Garvan Walshe is a former National and International Security Policy Adviser to the Conservative Party.
“They preferred the safety of the state purchased by their death to personal safety at the price of submission. Thus with their bodies they bore the brunt of battle and perished at the height of glory.”
The men Pericles so extolled died for nothing: Athens lost the Peloponnesian war to Sparta. Its government was overthrown, its empire dismantled and its democratic institutions replaced by the “thirty tyrants.” Fine oratory had stirred the Assembly to fight on, whatever the costs.
When Greek democracy was re-established, it included a new procedure designed to give demagogues pause. With the “graphe paranomon” (illegal proposal), a populist leader could be tried and punished once the consequences of his irresponsible politics became apparent.
On Sunday, Greeks voted for honour and independence. Never mind that the question put could be understood only by experts in the operation of the EU’s financial architecture, or that Alexis Tsipras had lied to them about the effects of their vote. It perhaps stretches things a little to describe their defiance of the institutions formerly known as the Troika as the height of glory, but there is much in it that is noble, heroic and admirable in their assertion of sovereignty and the primacy of democracy.
Greece has spoken with exceptional clarity. It wants to be ‘In Europe, paid for by Europe’.
But, the 27 other EU member states are also democracies. Nine are poorer than Greece because they had the kinds of economic policies that Syriza favours imposed upon them by the NKVD. They don’t see why they should now pay for Greek communism. Greece will be hit by the biggest cause of disillusion in politics: the limits of democratic sovereignty. No single country can get its way on its own – none is strong enough, not even the United States. Leaders have to bargain, co-operate, work through institutions, and build up reputations for trust, effectiveness and reliability.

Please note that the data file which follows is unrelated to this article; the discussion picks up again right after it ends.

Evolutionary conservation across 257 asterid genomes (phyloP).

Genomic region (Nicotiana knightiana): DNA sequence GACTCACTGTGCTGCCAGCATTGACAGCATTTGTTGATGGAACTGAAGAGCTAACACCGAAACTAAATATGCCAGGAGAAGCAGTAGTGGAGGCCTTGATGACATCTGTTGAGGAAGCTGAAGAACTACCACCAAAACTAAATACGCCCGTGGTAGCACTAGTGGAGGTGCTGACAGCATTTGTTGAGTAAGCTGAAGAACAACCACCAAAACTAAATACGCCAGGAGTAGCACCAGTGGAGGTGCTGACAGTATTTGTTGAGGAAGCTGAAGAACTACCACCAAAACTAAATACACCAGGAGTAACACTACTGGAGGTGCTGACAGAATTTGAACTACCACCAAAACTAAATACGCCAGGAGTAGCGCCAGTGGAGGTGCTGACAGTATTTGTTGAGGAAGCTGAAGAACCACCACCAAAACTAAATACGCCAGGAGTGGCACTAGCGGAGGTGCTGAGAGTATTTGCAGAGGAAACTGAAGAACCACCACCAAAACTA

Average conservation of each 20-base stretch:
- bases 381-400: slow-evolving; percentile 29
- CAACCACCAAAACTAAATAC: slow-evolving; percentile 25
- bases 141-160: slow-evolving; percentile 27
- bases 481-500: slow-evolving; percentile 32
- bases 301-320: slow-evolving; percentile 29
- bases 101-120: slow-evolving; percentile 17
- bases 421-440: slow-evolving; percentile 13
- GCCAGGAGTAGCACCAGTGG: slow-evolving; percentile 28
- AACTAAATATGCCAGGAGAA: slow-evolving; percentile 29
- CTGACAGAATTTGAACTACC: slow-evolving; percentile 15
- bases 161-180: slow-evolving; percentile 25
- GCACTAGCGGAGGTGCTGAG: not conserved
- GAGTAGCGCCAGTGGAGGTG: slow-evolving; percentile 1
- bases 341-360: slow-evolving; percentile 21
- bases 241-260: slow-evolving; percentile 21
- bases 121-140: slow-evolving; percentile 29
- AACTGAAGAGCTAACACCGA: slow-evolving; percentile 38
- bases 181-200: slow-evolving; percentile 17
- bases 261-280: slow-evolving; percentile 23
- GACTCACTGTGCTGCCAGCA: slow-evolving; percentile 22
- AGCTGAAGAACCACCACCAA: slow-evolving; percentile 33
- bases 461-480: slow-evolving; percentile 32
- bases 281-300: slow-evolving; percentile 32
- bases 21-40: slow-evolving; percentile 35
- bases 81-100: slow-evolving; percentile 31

Though Angela Merkel has understood this, David Cameron does not. This may be clearest in military spending. At last year’s NATO summit in Wales, he again urged NATO members to spend 2 per cent of their GDP on defence, to raise their game and put money into European security, but he hasn’t increased defence spending himself. The Government may protest that they have met the 2 per cent defence budget target, and if one takes a generous view of what counts as defence expenditure this might be true. But it is not the 2 per cent target but the change in the level of British military commitment that matters. If the amount spent on defence was adequate two years ago, before Russia invaded Ukraine and the IS was proclaimed, it clearly isn’t any more.
Indeed, the blind spot is broader than defence; it extends across all foreign policy. He didn’t send the Foreign Secretary to the negotiations after Ukraine’s revolution, and Britain now plays a back seat in confronting Russian imperialism there. Michael Fallon was right to suggest that British planes should be allowed to attack ISIS on both sides of the Iraqi-Syrian border. But though a step in the right direction, this would not amount to a serious strategy to contain the “generational threat” that the Primie Minister considers Islamism to be, because his Prime Minister is not willing use the political will required to get one adopted. The ancient Greeks had a word for holding a belief sincerely but failing to act in accordance with it – akrasia – and they considered a serious vice.
Nowhere is Cameron’s akrasia more evident than in his response to last week’s terrorist attack in Tunisia. I don’t for a moment doubt his will to confront Islamist extremism, or protect British citizens from violence and disorder. He owes his political position to very few concrete beliefs, but he takes these duties of his office extremely seriously. What he lacks (but Angela Merkel, for instance, possesses) is the focus to make the political system produce the means to meet what he is convinced are the obligations a British Prime Minister owes his people.
If anything is an international matter, Islamist terrorism is, yet the government’s response to this latest attack has consisted chiefly of domestic security measures. These may or may not be necessary, but they won’t stop an angry Tunisian man with a gun killing tourists in his country. As long as Britons travel abroad, conduct international business and take part in the cultural and economic life of the world, protecting them requires Britain to get stuck in, and be known for getting stuck in, to the hard work and messy compromises with other countries in international society.
This can’t be done by domestic security: Britain is only an island in the literal geographic sense. If in Victorian times she maintained her security by empire, she must now do it by sustained engagement with the rest of the world.